The former owner of Formula One motor racing has achieved an unusual feat in the frenetic world of City deal-making: being eliminated from a single auction for the second time.
Sky News has learnt that CVC Capital Partners is no longer in the running to acquire the spreads division of Unilever, leaving a two-horse race to clinch a £6bn deal before Christmas.
Sources said that Apollo Global and KKR were now the principal remaining bidders vying to acquire I Can’t Believe It’s Not Butter, Flora and other international brands.
Reuters reported on Friday that KKR was poised to win the auction after entering exclusive talks with Unilever.
CVC originally teamed up with Blackstone, another buyout firm, to bid for the unit, but saw their joint offer rejected in October.
It then made a revised solo offer but that too has been eliminated, according to banking sources.
Platinum Equity is interested in the developed markets operations of the spreads division, but it was unclear on Friday whether it remained in the auction.
Sources said that Apollo and KKR were expected to learn whether either of their bids had been successful before Christmas, with Unilever also leaving open the prospect of a separate stock market listing for its spreads business if it fails to secure a sufficiently attractive offer.
The auction is an important component of Unilever’s efforts to improve returns to shareholders, outlined earlier this year.
Unilever decided to conduct an auction of the under-performing spreads operations two months after the FTSE-100 company was targeted by an unsolicited £115bn takeover approach from Kraft Heinz, the US-headquartered food giant.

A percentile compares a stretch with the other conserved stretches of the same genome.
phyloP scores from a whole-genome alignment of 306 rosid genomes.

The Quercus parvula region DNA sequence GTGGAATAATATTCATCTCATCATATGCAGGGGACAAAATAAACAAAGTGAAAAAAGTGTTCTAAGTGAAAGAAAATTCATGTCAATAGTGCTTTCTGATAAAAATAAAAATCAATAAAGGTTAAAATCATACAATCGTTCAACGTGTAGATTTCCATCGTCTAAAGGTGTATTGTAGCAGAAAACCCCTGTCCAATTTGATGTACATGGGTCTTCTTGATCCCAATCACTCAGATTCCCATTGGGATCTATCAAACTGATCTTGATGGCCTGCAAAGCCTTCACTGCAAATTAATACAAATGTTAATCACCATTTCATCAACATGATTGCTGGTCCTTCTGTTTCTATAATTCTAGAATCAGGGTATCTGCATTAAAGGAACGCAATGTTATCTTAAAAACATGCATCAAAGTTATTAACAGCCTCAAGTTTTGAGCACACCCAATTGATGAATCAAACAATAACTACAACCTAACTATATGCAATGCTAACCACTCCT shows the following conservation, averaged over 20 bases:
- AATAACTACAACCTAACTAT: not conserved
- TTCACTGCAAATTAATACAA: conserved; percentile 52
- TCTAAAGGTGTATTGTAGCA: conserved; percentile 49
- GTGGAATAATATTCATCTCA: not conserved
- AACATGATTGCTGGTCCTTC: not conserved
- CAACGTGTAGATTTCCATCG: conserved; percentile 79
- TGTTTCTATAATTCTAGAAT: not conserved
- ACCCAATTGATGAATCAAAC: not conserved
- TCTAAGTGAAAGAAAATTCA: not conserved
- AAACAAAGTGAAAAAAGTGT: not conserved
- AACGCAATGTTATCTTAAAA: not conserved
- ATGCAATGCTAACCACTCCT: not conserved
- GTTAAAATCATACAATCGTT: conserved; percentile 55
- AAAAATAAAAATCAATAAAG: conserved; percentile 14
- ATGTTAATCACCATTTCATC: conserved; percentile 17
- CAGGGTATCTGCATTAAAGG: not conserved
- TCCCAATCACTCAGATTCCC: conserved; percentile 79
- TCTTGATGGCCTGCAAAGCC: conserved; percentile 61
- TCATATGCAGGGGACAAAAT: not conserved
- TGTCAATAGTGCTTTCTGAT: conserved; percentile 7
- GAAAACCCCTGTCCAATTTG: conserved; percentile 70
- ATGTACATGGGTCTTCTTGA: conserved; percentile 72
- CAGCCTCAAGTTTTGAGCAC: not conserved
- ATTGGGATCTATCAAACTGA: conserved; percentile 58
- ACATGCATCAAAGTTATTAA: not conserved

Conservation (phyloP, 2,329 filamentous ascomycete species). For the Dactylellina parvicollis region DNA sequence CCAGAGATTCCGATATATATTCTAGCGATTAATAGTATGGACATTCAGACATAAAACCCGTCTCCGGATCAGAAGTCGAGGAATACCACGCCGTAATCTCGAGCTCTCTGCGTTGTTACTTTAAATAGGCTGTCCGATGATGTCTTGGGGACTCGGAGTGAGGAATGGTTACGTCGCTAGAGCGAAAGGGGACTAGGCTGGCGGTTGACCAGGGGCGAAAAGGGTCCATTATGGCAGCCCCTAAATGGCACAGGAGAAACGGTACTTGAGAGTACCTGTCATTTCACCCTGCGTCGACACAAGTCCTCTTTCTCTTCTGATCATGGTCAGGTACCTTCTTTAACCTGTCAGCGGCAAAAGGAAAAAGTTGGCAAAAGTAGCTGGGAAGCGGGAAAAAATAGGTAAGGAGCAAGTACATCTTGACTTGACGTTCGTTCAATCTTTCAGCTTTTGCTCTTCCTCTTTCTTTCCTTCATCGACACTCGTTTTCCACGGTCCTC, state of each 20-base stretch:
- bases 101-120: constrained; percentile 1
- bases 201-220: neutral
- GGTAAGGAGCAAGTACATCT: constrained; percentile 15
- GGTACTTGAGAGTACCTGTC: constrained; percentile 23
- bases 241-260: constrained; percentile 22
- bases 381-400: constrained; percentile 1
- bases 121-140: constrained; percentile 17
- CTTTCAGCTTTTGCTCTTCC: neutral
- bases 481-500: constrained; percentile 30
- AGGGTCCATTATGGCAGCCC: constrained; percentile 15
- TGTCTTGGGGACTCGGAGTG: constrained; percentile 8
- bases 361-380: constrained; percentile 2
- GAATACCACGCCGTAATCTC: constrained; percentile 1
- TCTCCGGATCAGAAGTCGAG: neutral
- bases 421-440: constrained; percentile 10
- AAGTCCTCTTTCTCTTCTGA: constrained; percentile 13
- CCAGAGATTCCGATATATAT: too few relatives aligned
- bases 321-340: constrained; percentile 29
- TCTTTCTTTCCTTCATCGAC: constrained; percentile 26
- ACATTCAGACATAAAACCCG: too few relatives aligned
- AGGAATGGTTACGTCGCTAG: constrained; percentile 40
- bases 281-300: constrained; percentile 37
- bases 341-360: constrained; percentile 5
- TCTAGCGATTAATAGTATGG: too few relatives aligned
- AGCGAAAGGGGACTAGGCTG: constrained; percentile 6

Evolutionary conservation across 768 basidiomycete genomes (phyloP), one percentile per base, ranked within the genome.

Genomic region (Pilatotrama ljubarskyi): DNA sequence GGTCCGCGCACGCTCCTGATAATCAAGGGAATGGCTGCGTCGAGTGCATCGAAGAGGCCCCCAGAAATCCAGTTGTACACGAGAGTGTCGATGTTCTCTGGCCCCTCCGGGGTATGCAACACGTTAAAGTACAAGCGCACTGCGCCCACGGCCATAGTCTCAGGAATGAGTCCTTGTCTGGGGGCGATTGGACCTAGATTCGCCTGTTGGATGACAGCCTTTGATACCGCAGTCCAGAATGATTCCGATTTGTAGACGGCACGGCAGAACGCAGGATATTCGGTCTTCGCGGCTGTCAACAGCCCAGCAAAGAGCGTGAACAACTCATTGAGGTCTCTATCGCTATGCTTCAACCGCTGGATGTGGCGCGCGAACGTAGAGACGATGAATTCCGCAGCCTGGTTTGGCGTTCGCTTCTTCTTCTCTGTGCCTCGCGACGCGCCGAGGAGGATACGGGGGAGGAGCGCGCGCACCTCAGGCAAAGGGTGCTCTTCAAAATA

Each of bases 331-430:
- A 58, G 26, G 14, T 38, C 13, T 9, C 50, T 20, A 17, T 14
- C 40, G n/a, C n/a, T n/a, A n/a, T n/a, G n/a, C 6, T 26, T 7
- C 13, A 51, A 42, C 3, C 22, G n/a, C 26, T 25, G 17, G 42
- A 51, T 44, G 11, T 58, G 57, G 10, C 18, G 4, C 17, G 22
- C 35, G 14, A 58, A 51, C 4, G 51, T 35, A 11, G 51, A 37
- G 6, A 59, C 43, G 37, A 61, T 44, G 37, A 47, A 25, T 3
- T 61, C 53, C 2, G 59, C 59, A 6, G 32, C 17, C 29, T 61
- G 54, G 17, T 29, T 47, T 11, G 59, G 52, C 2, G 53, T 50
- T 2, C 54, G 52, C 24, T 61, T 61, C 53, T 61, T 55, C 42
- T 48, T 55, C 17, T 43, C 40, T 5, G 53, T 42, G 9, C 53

The move from Kraft Heinz sparked a hostile reaction from the Unilever board and rang alarm bells in Downing Street, where Theresa May had vowed to restrict unwanted foreign takeovers.
Paul Polman, Unilever’s chief executive, has turned to faster-growing categories for takeover opportunities, snapping up the online-based Dollar Shave Club for $1bn last year and Mae Terra, a Brazilian organic food company, among other acquisitions this year.
Sky News revealed last month that Unilever’s board had begun a formal succession planning process ahead of Mr Polman’s anticipated retirement in about 18 months’ time.
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The spreads category has been in long-term decline as increasingly health-conscious consumers have turned to butter-based products.
CVC, which had been working on its bid with Sean Gogarty, a former boss of the Unilever spreads division, could not be reached for comment on Friday.